I hope that's helpful. I might have other ideas if I was able to take a look at your site. What's the URL?
Karen | October 9, 2011 1:27 PM
I totally agree and am a huge fan of minimalist design, but for sites (like mine) that survive by being ad supported, how on earth do you strike a balance? The examples of good design are just stripped of all ads, an unrealistic option for some of us... any suggestions?
debraboudreau | October 8, 2011 9:28 AM
hi, ur post is great and im agree with u
maximilon.baddeley | October 4, 2011 1:21 AM
Great job with the videos!

Perhaps next time you could start with the websites minimized, that way we get to see the site the same time as the testers do!
Scott | September 29, 2011 10:26 AM
Right on. This is great ammo to back up my reasoning with my clients. Thanks for the clearly and logically written article.
finn | September 27, 2011 10:34 PM
Clever title! Nice read, too.
Christopher Butler | September 27, 2011 5:04 PM
Alex, Hendrik, and Joel: Thanks so much! I wanted to try to introduce a new kind of sensory experience into these articles. I'm glad you like it!

Jessica: I completely agree!

AJ: In general, I agree with you. I wish there was a one-size-fits-all, scientifically-reliable approach to evaluating whether a website is doing the right things. But if you think about it, that kind of evaluation is very, very broad. The "right" things are very specific to each website, and evaluating them comes down to asking a number of questions unique to each one as well.

Instead of one surefire approach to testing out a website, there are lots of different ones. All of them are valuable, none are good enough to stand alone. A few that come to mind are A/B testing, heatmapping (as you mentioned), focused user studies, and the more casual user tests that I've written about lately. The thing is, they're all tainted in some way by subjectivity. With A/B testing, you decide what is A and what is B. That's subjective. Even though the test may reveal something objective about the two options, the choice of options to compare is not objective. Focused user testing will always have some flaw: too-educated users, too-uneducated users, faulty equipment, not enough data, etc. Heatmapping is very "scientific," but it only tells you where users are looking. But we want to know more than that, don't we?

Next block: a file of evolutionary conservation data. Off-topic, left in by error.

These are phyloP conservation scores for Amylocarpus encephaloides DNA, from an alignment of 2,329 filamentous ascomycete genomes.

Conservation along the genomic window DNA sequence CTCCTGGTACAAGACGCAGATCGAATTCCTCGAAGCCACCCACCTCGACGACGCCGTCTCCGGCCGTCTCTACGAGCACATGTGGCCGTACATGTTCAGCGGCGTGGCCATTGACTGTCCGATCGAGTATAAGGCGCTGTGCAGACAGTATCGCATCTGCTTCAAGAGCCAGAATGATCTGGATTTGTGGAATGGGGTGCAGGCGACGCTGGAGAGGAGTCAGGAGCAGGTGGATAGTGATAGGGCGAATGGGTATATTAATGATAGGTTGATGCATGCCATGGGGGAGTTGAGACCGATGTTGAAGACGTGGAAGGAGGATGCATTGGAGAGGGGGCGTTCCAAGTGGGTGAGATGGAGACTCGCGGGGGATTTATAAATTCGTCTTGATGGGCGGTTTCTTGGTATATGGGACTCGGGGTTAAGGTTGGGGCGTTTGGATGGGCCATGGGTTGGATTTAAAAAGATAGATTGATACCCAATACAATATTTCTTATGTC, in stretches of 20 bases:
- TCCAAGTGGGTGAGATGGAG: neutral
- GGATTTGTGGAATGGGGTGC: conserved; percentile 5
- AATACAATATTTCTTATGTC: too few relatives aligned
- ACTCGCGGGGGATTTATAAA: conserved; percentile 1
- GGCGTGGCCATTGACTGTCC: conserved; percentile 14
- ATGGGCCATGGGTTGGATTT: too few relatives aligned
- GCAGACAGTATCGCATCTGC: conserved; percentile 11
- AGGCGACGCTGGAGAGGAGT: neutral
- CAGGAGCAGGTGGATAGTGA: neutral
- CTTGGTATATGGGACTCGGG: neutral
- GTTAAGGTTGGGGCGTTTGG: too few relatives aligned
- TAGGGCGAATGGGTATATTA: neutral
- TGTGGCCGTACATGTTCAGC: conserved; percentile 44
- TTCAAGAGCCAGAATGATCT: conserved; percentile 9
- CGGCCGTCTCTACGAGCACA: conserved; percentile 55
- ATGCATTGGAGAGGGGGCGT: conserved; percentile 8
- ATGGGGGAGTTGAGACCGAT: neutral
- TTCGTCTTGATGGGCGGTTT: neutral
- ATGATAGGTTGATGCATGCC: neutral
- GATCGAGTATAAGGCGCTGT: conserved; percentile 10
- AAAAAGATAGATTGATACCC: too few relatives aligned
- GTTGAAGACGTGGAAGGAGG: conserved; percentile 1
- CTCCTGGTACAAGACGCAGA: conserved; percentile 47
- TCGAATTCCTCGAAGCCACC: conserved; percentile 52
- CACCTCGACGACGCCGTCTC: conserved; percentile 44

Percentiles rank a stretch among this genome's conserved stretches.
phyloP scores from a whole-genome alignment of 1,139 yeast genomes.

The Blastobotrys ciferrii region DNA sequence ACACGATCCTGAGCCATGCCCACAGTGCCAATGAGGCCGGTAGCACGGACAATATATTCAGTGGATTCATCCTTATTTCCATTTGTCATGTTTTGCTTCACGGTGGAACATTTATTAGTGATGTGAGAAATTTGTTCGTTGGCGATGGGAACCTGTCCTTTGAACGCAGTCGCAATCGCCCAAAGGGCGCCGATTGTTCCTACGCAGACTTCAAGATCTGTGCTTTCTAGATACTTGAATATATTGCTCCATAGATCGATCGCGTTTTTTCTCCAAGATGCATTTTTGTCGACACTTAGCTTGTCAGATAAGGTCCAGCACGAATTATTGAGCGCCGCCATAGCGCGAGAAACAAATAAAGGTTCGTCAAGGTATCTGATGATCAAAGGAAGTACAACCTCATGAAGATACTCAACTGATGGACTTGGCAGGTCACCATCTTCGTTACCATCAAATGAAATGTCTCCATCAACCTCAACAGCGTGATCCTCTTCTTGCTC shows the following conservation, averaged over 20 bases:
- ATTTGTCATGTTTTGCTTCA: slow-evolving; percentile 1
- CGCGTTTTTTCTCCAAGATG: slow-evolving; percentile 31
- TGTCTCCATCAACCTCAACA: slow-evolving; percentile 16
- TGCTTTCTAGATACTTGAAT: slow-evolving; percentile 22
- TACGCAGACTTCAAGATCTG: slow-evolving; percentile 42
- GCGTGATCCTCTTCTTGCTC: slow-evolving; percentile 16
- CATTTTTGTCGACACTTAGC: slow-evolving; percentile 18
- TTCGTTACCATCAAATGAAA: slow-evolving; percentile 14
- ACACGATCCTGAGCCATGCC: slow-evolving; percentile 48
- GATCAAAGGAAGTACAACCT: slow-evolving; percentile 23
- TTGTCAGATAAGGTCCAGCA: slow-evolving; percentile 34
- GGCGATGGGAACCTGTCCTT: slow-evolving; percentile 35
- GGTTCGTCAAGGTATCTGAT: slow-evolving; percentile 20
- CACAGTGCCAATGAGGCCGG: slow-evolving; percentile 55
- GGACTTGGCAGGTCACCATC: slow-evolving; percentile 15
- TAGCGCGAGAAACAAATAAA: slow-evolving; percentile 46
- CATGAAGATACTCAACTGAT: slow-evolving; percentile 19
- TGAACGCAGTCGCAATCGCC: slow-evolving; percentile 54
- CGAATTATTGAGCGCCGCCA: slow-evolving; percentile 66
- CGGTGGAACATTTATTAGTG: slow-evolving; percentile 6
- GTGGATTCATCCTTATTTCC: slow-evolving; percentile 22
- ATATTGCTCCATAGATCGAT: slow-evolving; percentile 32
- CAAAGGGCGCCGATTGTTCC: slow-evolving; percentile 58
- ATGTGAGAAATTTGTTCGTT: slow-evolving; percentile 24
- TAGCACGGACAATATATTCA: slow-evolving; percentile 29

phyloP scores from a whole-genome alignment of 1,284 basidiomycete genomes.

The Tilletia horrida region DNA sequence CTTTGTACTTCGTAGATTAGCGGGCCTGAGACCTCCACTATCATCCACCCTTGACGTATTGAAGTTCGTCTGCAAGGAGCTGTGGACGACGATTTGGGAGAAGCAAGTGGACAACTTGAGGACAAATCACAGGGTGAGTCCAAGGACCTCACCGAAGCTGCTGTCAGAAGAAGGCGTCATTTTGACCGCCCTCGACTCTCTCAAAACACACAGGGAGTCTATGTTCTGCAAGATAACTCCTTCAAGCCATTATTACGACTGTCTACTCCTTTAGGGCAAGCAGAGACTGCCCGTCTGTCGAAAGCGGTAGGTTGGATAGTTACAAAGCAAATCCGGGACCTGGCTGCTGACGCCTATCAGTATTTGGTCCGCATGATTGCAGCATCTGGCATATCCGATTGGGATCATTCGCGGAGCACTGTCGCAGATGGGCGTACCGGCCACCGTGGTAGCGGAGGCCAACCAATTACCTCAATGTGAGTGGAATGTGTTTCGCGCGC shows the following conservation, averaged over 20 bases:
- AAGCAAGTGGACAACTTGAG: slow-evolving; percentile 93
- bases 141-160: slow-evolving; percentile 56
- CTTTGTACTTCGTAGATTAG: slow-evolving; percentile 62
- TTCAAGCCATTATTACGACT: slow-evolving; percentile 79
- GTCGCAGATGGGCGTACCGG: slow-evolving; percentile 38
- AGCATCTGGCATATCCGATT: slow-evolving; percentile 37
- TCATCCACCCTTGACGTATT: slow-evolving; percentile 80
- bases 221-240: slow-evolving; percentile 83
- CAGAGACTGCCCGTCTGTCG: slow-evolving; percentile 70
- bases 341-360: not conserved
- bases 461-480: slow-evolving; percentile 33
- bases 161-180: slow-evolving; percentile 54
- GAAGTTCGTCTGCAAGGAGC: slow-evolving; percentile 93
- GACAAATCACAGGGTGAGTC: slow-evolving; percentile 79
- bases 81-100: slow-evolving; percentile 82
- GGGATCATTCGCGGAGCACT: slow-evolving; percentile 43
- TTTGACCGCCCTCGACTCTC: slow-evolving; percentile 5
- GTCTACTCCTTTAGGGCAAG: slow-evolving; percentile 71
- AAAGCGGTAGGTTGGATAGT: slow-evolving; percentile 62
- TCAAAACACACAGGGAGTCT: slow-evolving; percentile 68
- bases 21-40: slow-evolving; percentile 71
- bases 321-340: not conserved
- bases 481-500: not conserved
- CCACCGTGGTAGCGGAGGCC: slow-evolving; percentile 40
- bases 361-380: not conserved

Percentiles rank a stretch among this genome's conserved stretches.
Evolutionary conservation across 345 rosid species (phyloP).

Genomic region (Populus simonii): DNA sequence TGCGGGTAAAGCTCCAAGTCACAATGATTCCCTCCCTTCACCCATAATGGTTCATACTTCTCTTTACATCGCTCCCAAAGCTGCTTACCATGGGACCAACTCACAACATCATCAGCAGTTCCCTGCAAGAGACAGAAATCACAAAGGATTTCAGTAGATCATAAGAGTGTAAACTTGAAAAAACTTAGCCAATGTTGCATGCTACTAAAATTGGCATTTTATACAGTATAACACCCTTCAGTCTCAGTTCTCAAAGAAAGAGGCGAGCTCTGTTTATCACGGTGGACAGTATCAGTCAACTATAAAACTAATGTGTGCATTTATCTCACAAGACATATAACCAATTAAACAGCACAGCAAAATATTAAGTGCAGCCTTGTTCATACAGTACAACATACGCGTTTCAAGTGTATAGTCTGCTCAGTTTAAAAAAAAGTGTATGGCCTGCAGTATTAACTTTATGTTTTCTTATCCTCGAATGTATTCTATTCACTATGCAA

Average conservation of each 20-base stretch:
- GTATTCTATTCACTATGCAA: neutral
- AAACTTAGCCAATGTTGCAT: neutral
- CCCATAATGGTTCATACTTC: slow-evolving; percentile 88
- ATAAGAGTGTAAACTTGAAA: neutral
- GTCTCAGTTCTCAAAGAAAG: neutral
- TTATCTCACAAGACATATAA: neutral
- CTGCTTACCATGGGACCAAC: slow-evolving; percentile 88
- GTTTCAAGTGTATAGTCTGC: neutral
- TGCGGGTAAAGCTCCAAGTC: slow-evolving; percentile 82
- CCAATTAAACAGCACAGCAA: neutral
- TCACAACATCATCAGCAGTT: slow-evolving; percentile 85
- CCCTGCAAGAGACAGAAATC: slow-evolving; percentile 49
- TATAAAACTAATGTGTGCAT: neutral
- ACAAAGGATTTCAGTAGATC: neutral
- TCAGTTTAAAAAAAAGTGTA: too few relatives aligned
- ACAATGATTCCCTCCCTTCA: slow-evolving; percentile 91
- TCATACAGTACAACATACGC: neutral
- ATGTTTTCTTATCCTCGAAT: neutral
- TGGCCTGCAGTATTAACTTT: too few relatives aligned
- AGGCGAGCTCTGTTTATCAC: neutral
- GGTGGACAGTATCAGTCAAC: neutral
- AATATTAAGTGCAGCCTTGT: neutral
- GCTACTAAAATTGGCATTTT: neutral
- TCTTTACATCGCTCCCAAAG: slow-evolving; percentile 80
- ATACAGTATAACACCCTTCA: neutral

What I like about the simple usability studies I wrote about back in April is that they are focused around the unique goals of each website. The method of the procedure is standardized by its general structure and the equipment you use, but the test itself is customized every time. It's centered around questions that only make sense to the specific site being tested. With these tests, the time limit helps to focus them on one question: What are users able to perceive about your page in 10 seconds, and what ways does its design affect that?

This reminds me of a quote I love from David Kelly, founder of IDEO. He did a talk for Stanford's Entrepreneurial Thought Leader Speaker Series in which he said:
"You don't find anything out until you start showing it to people."
I think this serves as the perfect mantra for how website testing should work in the broader sense. I love casual usability studies because you learn things from the volunteers doing the tests, but you also learn how to ask the right questions by doing the testing, which turns into new kinds of tests.
AJ | September 27, 2011 4:26 PM
I agree with everyone, I really love the ten-second audio example.

But I do have a question. You said that the test process you're using isn't scientific, but I kind of feel like there should be a more scientific approach that we use before these others. What about heat-mapping or that kind of thing?
Jessica | September 27, 2011 10:45 AM
Thanks for this article! I have always felt that cramming advertising into every bit of available whitespace makes understanding and navigation confusing. I have many customers who think it's essential to fill all "empty" space. I'm glad to have the 10-second statistic that I can share with them. Thank you!
Joel Hughes | September 27, 2011 10:12 AM
Great post & I agree with Alex - the audio example is superb.

Hendrik-Jan Francke | September 27, 2011 8:58 AM
Your audio example is superb!
Alex | September 27, 2011 7:22 AM
LOVED the audio examples at the beginning. They were a great way to show what can or can't happen in that time. This really hit home when I watched the test videos, where ten seconds felt even shorter! Great tips and examples, thanks!

↑ top